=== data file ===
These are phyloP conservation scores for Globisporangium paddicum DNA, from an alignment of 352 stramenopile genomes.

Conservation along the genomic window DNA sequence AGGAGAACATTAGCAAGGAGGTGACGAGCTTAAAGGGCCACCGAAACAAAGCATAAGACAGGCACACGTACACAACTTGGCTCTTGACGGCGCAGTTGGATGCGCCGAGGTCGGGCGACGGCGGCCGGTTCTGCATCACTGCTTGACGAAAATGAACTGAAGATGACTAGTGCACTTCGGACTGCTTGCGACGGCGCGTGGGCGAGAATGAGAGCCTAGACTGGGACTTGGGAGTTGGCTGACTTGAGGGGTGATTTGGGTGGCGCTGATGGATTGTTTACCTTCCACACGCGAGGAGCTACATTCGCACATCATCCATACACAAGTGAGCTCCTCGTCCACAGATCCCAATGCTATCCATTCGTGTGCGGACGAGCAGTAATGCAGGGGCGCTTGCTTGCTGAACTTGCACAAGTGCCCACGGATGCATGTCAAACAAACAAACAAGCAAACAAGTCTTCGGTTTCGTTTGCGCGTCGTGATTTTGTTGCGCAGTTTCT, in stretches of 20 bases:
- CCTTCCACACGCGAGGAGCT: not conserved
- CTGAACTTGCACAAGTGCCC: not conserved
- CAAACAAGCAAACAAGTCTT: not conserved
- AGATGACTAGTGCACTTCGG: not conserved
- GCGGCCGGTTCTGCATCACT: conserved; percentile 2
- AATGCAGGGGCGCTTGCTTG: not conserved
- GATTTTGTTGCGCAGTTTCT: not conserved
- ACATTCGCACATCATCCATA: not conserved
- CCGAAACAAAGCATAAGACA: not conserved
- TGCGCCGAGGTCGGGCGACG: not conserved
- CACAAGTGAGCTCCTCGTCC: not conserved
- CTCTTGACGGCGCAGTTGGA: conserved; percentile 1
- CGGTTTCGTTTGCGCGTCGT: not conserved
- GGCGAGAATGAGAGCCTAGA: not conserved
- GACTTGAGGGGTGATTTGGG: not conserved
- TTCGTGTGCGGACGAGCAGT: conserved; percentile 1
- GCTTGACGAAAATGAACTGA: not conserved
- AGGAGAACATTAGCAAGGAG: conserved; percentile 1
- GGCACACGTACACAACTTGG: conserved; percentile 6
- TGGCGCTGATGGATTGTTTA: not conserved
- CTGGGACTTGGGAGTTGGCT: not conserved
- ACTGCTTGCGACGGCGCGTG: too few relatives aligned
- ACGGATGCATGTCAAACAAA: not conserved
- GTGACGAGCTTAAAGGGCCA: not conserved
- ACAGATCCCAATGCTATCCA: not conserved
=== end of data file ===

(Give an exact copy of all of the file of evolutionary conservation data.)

These are phyloP conservation scores for Globisporangium paddicum DNA, from an alignment of 352 stramenopile genomes.

Conservation along the genomic window DNA sequence AGGAGAACATTAGCAAGGAGGTGACGAGCTTAAAGGGCCACCGAAACAAAGCATAAGACAGGCACACGTACACAACTTGGCTCTTGACGGCGCAGTTGGATGCGCCGAGGTCGGGCGACGGCGGCCGGTTCTGCATCACTGCTTGACGAAAATGAACTGAAGATGACTAGTGCACTTCGGACTGCTTGCGACGGCGCGTGGGCGAGAATGAGAGCCTAGACTGGGACTTGGGAGTTGGCTGACTTGAGGGGTGATTTGGGTGGCGCTGATGGATTGTTTACCTTCCACACGCGAGGAGCTACATTCGCACATCATCCATACACAAGTGAGCTCCTCGTCCACAGATCCCAATGCTATCCATTCGTGTGCGGACGAGCAGTAATGCAGGGGCGCTTGCTTGCTGAACTTGCACAAGTGCCCACGGATGCATGTCAAACAAACAAACAAGCAAACAAGTCTTCGGTTTCGTTTGCGCGTCGTGATTTTGTTGCGCAGTTTCT, in stretches of 20 bases:
- CCTTCCACACGCGAGGAGCT: not conserved
- CTGAACTTGCACAAGTGCCC: not conserved
- CAAACAAGCAAACAAGTCTT: not conserved
- AGATGACTAGTGCACTTCGG: not conserved
- GCGGCCGGTTCTGCATCACT: conserved; percentile 2
- AATGCAGGGGCGCTTGCTTG: not conserved
- GATTTTGTTGCGCAGTTTCT: not conserved
- ACATTCGCACATCATCCATA: not conserved
- CCGAAACAAAGCATAAGACA: not conserved
- TGCGCCGAGGTCGGGCGACG: not conserved
- CACAAGTGAGCTCCTCGTCC: not conserved
- CTCTTGACGGCGCAGTTGGA: conserved; percentile 1
- CGGTTTCGTTTGCGCGTCGT: not conserved
- GGCGAGAATGAGAGCCTAGA: not conserved
- GACTTGAGGGGTGATTTGGG: not conserved
- TTCGTGTGCGGACGAGCAGT: conserved; percentile 1
- GCTTGACGAAAATGAACTGA: not conserved
- AGGAGAACATTAGCAAGGAG: conserved; percentile 1
- GGCACACGTACACAACTTGG: conserved; percentile 6
- TGGCGCTGATGGATTGTTTA: not conserved
- CTGGGACTTGGGAGTTGGCT: not conserved
- ACTGCTTGCGACGGCGCGTG: too few relatives aligned
- ACGGATGCATGTCAAACAAA: not conserved
- GTGACGAGCTTAAAGGGCCA: not conserved
- ACAGATCCCAATGCTATCCA: not conserved